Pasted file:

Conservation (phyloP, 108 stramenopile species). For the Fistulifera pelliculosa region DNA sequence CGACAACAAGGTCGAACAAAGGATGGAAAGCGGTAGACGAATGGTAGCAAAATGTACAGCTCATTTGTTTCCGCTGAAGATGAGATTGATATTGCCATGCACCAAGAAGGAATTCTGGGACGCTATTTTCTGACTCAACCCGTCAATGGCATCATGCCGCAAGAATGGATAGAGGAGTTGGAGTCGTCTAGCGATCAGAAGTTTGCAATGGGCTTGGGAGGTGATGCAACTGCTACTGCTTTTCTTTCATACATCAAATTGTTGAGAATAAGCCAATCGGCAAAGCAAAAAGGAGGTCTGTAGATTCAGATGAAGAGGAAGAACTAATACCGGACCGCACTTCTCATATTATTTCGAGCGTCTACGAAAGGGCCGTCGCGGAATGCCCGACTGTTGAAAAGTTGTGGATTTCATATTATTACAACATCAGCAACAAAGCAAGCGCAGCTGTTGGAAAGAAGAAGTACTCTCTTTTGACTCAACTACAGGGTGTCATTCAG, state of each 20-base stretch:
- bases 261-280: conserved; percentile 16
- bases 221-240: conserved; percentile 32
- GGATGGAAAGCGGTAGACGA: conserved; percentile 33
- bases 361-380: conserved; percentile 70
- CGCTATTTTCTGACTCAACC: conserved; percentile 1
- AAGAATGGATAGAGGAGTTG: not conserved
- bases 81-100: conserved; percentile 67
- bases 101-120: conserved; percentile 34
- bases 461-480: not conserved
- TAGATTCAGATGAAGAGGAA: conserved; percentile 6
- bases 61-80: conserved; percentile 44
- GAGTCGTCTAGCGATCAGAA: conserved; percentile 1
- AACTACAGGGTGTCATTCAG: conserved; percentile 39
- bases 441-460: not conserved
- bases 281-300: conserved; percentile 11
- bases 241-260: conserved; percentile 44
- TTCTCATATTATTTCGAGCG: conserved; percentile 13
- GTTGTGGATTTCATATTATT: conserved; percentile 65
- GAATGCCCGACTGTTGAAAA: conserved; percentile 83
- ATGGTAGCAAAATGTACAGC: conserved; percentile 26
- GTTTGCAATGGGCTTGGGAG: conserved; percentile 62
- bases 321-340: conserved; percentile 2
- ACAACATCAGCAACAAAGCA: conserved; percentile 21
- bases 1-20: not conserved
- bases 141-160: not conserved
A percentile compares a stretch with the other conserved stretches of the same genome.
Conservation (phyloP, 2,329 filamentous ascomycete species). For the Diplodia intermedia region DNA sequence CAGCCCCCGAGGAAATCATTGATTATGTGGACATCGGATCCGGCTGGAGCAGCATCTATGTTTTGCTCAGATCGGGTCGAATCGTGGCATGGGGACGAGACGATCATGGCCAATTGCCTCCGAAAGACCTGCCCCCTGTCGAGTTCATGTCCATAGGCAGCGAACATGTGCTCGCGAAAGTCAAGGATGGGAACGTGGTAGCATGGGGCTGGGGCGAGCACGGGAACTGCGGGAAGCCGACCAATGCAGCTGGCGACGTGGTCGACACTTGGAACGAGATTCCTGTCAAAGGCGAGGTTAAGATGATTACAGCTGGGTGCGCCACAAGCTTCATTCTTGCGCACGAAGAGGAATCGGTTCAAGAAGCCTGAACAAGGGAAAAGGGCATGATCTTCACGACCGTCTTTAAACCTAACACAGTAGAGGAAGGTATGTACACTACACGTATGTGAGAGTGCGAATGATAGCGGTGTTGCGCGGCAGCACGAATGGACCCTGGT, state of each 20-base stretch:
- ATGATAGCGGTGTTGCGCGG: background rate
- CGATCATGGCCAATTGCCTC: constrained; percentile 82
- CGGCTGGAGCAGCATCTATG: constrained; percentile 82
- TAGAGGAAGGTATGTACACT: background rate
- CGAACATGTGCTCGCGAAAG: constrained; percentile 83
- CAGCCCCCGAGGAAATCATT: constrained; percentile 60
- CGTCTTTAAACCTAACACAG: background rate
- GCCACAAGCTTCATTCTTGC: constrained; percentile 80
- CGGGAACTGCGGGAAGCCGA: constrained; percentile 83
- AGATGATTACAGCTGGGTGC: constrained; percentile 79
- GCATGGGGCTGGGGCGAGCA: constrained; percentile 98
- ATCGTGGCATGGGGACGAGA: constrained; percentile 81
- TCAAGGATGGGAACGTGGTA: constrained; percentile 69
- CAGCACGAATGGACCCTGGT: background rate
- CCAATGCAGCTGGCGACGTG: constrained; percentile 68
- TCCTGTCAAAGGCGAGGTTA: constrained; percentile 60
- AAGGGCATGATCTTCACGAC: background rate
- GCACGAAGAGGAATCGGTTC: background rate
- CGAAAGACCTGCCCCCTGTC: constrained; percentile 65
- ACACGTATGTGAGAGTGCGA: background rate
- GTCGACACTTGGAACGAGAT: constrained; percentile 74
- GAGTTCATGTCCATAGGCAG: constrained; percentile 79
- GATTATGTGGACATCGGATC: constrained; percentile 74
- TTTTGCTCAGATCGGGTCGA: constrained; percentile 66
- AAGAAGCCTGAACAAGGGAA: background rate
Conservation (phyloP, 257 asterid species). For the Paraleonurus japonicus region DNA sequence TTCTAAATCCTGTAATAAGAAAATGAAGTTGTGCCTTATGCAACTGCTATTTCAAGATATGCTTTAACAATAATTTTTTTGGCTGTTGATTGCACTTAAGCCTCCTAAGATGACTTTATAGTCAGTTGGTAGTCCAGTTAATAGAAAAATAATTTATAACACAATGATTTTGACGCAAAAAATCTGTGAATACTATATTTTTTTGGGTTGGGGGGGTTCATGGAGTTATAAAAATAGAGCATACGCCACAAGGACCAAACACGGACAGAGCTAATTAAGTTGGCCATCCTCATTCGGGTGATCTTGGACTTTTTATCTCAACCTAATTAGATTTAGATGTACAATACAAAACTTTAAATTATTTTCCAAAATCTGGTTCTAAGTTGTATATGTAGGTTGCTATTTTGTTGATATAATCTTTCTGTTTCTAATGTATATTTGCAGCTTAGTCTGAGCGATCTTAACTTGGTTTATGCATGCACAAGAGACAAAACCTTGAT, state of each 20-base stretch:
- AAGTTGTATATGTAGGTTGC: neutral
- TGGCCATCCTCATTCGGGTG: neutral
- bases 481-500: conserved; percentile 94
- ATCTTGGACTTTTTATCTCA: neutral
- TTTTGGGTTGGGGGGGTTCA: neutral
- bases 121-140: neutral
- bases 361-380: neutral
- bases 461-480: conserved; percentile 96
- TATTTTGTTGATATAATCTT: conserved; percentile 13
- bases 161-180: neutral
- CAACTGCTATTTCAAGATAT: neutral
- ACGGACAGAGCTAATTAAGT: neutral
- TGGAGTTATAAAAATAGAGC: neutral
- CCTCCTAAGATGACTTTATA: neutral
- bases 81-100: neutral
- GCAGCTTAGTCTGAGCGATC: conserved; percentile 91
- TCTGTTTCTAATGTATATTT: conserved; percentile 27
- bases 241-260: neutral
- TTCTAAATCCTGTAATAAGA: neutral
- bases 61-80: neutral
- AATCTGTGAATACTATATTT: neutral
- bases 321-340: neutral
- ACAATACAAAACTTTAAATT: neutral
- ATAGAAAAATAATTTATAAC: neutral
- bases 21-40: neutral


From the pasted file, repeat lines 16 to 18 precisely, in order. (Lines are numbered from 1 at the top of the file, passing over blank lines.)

- bases 281-300: conserved; percentile 11
- bases 241-260: conserved; percentile 44
- TTCTCATATTATTTCGAGCG: conserved; percentile 13